On 22 March 2005, I participated in the award ceremony of Shankar’s International Children’s Competition at New Delhi. There I found the visualization of a 13 year old girl named Aardhra Krishna on how the earth’s civilization will look like around 3000 AD. In her imagination, the citizens are forced to migrate to Mars and have made Mars the home to a flourishing civilization. This advanced civilization, which was man made, comes suddenly under threat created by nature in the form of an asteroid of Jupiter. The asteroid from Jupiter orbit was coming towards Mars and Mars was in danger of extinction. The scientists on Mars come up with a very innovative plan of a barrage of nuclear cannons to attack the oncoming asteroid. The bombardment destroys the asteroid and the year 3000 sees a Martian civilization surviving from the fury of the nature by an innovative scientific application. What a wonderful thinking of a young girl!. Dear students, I am sure your minds are equally powerful in visualising and thinking. Let me share with you an event which took place on 4th July 2005 through a NASA Space experiment.

 

Deep Impact on Comet Tempel-I

This event relates to the impact of the NASA spacecraft called deep impact smashing into the comet Tempel-I, with enough force to create football stadium sized crater with a depth of a 14 storey building. The spacecraft was navigated by an Indian Shyam Bhaskaran – the deep impact traveled 431 million kms in 172 days escaping from the earth orbit and intercepted the comet at a straight distance from earth at 134 million km. the comet was orbiting around the Sun every five and half years. This is considered as one of the land marks in space exploration.

This event is important to divert asteroids which may hit the earth in future. One such large asteroid 1950 AD is expected to hit the earth on March 16, 2880 AD and nearly one third of the earth will be damaged. Like the “Deep Impact” one spacecraft is required to be sent with high energy material to divert or break the asteroid to move it out of the present orbit.

 

 

Conclusion

I would like to share with you information. The Government has approved the design and development of a Youth Satellite and its launching in collaboration with Russia. This facility will be made available to other countries as well later. The satellite will be built by the Universities in collaboration with Indian Space Research Organization. Youth satellite will be a communication medium among the youth of the world. The Satellite can be used by the youth to promote peace in the world, and above all creation of enlightened citizens. Some of the research experiments can be suggested by the student community. The students assembled here can think of various projects which they would like to do using the Youth Satellite.

I would recommend the following five books for you to read during the year 2006.

a. Empires of the Mind : Lessons To Lead And Succeed In A Knowledge-Based by Denis Waitley

b. Journey into Light: Life and Science of C.V. Raman by G. Venkataraman

c. A Brief History of Time : From the Big Bang to Black Holes by Stephen W. Hawking, Ron Miller, Carl Sagan, Stephen Hawking.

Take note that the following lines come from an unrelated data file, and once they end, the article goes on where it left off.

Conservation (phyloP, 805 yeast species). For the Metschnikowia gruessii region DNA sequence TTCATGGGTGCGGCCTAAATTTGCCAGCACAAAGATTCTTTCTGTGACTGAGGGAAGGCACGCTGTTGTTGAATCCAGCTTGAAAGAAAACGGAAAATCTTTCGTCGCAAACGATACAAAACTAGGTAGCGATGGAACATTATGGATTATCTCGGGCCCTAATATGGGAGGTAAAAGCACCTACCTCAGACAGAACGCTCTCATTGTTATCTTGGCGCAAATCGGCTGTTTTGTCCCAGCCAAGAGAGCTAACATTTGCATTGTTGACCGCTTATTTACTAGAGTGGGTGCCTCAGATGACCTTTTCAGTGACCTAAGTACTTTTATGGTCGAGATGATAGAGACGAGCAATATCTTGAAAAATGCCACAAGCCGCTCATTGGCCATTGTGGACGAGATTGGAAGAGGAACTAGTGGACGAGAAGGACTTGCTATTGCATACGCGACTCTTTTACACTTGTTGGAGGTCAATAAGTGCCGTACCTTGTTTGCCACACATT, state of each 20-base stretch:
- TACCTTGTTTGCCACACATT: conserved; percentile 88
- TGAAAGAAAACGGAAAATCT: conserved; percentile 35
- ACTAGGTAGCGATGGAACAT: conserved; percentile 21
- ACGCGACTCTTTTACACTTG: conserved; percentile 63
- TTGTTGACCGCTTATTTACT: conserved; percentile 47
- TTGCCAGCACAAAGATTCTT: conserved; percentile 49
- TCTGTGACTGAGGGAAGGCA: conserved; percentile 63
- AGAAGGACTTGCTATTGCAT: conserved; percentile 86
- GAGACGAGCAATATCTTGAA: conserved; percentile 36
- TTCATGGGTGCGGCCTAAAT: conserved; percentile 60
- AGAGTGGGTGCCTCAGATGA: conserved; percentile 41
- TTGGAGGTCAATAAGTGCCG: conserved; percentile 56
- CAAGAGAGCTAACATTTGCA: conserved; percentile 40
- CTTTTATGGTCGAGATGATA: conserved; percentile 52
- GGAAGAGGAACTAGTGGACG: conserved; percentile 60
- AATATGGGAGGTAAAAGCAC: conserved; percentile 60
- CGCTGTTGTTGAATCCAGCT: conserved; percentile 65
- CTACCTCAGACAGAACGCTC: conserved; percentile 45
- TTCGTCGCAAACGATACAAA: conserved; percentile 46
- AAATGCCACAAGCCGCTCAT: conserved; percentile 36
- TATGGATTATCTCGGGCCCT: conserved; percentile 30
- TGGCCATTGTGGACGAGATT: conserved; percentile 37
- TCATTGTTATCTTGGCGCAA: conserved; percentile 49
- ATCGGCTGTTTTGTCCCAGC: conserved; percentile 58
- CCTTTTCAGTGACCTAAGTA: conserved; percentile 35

d. Parallel Worlds: A Journey Through Creation, Higher Dimensions, and the Future of the Cosmos by Michio Kaku".

e. The Best of Indian Physics: (Contemporary Fundamental Physics) Edited by B.G.Sidharth.

 

Question and Answer Session

Majisha, 11th Standard, Navy Children School

1. Which part of your life do you like the most? As a student, as a Scientist? or as a President?

Ans: Each phase of life requires a specific type of work and competence. I enjoyed all of them.

Michelle Lazar, 9th Standard, St. Joseph‘s Girls High School

2. How does stem cell research help in the treatment of acute diseases?

Ans: Stem Cells has the property of growing cells in the region and activate the inactive parts. This research has enabled doctors to cure end stage heart diseases which has occurred due to the hardening of the muscle and retina damage due to burn injuries. The research can also lead to the solution of Kidney, pancreas, liver etc.

Ninadha B Kashyap, Kendriya Vidyalaya -II, Nausenabaugh

3. The values that we learn in our schools seem to be restricted to classroom learning. The society at large, neither tolerate nor permit the practice of these values. As children, what we should do?

Ans: As children you must aspire to become an enlightened citizen, which has three components: (1) Education with value system (2) Religion transforming into spirituality (3) Poverty reduction through development.

S.S. Lavanya, 11th Standard, Kendriya Vidyalaya-1

4. What do you think about youth getting involved in politics?

Ans: At the time of studies youth must concentrate in the studies and try to excel in the chosen area. After completing your studies you may join any field depending upon your aptitude.

Salmali Verma, 9th Standard, Kendriya Vidyalaya.

5. You always exhort us to have dreams. Did you have dream as a child?

Ans: Yes. I was always dreaming to take up a profession connected with flying.

Hari Teja, 12th Standard, Visakha Valley School.

6. Why are we going along with a reservation system based on religious and caste basis, even though we are a secular democratic country? Why can’t this reservation system be based on economic status irrespective of caste or creed?

Ans: Over the generations some people have been deprived of opportunities. To bring them on par our constitution provides for certain type of reservations. This is part of our societal responsibility.

Yogesh Singh, 8th Standard, Kendriya Vidyalaya-I